When I first went to India I was looking forward to nothing more than a chicken korma, pilau rice and peshwari naan so boy was I disappointed when the menus looked decidedly different. I know this was a naïve attitude to go with, but I’m pretty sure I’m not the only English tourist who believed the local curry house in London was an accurate reflection of the native Indian cuisine.
The problem is, these well-known ‘Indian’ dishes we’ve come to love are actually western adaptations. The ‘Indian’ peshwari naan is actually from Pakistan- yes the clue was there all along in the name! Actually the British Indian takeaway borrows many flavours from Pakistan, particularly sweet ones! What we’ve come to know as a lamb tikka or chicken masala in the UK varies significantly in India, and this is because the names of these dishes simply refer to how the ingredients are cooked, or the spice palette used.
We take a look at the true meaning behind our best loved Indian dishes, so you can enjoy the authentic flavours of India without a pang of disappointment when your usual doesn’t turn up!
The mild creamy korma with notes of almond has become a firm favourite in Britain, particularly among those of us who can’t handle spicy food. In India, korma simply means braised, and typically meat or vegetables braised with yoghurt or cream. If you’re a baby when it comes to spice, stick with korma dishes in India!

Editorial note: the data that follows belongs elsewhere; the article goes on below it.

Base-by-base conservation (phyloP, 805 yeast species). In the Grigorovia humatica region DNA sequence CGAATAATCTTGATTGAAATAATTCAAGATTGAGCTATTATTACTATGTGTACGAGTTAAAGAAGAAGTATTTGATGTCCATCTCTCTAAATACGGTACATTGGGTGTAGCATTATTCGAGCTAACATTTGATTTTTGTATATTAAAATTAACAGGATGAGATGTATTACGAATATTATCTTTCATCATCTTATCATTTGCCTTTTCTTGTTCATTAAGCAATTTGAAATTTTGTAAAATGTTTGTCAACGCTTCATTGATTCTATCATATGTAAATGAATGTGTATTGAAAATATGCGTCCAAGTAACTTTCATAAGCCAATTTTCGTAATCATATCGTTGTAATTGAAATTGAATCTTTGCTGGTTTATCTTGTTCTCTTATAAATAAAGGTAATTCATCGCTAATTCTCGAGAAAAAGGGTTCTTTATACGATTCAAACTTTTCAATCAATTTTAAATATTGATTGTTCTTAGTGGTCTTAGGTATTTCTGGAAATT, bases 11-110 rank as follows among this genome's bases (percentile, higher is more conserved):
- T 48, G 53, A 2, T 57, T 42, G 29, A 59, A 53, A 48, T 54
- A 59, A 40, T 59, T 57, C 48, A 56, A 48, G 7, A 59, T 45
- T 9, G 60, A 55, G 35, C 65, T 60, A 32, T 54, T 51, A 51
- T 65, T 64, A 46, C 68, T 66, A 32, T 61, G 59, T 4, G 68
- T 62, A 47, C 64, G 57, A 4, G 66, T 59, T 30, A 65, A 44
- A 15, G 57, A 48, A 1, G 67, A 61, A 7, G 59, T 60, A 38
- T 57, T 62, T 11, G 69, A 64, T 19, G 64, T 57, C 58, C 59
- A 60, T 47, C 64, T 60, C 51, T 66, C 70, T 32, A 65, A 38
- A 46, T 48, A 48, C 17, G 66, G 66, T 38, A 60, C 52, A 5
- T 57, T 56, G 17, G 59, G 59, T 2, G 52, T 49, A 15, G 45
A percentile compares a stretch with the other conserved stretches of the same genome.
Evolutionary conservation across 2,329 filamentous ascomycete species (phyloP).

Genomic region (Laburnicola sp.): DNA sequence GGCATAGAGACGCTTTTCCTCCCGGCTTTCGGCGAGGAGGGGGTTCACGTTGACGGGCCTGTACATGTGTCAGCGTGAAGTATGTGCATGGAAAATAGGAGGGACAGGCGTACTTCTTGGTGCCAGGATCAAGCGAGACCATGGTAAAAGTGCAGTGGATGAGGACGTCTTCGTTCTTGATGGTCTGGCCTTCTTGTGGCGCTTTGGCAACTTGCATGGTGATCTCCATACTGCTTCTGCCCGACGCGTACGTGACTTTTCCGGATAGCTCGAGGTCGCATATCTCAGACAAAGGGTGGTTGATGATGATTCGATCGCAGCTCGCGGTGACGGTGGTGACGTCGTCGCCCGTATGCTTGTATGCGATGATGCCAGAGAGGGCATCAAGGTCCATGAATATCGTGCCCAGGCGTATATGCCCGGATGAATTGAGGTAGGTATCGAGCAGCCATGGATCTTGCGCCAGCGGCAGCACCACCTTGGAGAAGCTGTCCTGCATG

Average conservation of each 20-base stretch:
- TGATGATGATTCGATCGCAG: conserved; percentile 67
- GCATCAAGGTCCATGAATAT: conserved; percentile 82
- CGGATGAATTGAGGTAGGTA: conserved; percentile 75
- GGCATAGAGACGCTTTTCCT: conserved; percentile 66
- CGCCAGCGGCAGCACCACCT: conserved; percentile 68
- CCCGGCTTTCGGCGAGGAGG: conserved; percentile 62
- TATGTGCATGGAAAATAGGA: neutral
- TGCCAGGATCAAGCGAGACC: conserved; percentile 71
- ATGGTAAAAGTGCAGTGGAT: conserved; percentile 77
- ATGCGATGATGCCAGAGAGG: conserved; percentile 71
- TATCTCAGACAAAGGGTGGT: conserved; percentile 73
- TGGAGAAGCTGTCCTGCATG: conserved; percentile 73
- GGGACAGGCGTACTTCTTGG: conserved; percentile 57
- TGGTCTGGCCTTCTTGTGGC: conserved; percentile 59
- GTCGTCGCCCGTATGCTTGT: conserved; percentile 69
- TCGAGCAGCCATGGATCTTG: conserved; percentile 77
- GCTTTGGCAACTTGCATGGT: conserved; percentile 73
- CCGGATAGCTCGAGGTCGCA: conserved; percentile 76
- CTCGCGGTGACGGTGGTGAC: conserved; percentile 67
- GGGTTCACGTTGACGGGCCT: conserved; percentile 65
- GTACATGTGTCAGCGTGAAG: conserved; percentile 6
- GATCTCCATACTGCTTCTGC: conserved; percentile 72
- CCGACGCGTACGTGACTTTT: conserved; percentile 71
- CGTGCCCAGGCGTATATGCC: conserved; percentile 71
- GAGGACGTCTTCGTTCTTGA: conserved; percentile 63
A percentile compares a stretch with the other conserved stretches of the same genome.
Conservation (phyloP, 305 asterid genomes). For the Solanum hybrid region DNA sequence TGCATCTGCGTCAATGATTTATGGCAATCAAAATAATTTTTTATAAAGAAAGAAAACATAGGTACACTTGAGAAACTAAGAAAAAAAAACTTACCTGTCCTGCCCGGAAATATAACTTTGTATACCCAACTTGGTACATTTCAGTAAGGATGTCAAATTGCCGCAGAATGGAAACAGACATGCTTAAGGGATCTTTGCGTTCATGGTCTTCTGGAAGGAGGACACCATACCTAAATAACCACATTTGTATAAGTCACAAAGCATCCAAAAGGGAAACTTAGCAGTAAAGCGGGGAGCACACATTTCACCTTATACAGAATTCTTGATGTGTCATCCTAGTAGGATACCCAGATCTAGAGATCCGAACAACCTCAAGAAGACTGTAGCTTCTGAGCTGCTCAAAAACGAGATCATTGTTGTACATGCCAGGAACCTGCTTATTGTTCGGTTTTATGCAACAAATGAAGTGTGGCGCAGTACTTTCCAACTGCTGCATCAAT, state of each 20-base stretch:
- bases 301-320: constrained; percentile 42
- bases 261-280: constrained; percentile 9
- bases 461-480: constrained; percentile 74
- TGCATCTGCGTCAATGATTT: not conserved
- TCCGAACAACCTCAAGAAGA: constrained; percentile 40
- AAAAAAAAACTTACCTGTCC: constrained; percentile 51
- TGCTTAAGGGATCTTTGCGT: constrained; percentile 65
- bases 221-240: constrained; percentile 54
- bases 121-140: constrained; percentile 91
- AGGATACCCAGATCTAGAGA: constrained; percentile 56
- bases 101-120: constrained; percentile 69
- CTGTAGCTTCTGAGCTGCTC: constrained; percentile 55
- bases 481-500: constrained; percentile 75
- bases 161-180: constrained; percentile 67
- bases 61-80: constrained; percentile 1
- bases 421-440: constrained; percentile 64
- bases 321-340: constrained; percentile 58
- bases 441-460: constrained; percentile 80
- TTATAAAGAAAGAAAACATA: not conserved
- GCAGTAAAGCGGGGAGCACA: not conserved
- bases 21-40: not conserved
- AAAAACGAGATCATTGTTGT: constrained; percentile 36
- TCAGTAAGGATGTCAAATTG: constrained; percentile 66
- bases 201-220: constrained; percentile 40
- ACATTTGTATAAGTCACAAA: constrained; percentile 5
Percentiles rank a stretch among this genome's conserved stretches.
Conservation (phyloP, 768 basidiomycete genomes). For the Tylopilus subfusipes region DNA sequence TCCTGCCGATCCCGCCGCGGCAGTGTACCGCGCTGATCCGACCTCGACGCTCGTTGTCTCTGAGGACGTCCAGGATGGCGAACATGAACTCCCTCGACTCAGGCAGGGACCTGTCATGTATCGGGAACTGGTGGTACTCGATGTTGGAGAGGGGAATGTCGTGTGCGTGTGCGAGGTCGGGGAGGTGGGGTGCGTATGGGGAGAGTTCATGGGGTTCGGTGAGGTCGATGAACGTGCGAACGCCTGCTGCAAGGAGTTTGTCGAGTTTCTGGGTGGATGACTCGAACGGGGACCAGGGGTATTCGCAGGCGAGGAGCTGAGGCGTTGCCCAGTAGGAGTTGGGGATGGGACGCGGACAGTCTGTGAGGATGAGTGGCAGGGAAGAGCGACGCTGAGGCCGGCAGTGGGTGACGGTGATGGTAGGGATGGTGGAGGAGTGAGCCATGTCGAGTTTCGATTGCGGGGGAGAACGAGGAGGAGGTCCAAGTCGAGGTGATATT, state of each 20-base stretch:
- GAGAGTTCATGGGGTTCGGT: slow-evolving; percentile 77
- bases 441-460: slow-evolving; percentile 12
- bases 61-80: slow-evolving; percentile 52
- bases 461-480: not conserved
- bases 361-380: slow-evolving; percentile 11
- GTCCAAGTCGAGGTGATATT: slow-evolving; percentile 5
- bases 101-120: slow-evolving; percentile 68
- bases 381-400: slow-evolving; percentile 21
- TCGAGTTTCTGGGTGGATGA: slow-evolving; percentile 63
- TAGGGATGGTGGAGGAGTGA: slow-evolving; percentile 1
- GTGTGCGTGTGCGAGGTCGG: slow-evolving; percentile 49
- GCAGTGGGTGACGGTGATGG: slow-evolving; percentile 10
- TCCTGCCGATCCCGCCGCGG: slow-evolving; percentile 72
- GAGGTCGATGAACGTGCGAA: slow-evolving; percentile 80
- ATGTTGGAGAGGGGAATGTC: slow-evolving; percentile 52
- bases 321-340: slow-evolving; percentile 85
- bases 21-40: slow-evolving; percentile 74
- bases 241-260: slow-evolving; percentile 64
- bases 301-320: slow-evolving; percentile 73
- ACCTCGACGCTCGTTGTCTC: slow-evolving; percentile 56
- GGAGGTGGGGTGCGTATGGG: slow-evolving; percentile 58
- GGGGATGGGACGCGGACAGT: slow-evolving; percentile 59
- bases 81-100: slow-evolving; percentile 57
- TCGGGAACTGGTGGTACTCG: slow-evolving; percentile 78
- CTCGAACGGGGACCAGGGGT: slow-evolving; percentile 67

Masala literally means spices, so as you can imagine you can end up with pretty much anything if you order a masala dish in India. When you order your masala chai latte from Starbucks, you don’t get a spicy tomato drink, you get a spiced tea, which is exactly what masala chai means. And for those of you familiar with Indian spices, garam masala literally means a ‘hot mixture of spices’. So expect warm spicy notes when you order a masala in India.
Traditionally a tandoor is a clay oven, and so any dish claiming to be tandoori should be cooked in this way. If you’re after that smokey, charred flavour, a true Indian tandoori will certainly set your taste buds off!
You might think you’ve got tikka dishes sussed, but did you know that tikka just means ‘bits’ or ‘pieces’. Chicken tikka therefore simply refers to pieces of diced chicken, often on a skewer, cooked with variable herbs and spices. If you’re after something boneless- tikka is the way to go!
Often the spiciest curry on the menu, vindaloo is an essential dish on Britain’s Indian menus, but this Portuguese inspired Goan dish is a far cry from its origins. The dish is derived from the Portuguese ‘carne de vinha d’alhos’ which means meat with wine and garlic. The Goans then evolved this recipe, substituting the wine with palm vinegar and adding spices and red chillies. Traditionally the dish is made with pork, although this is almost unheard of in British curry houses. In India, expect a spicy curry with sweet and sour notes.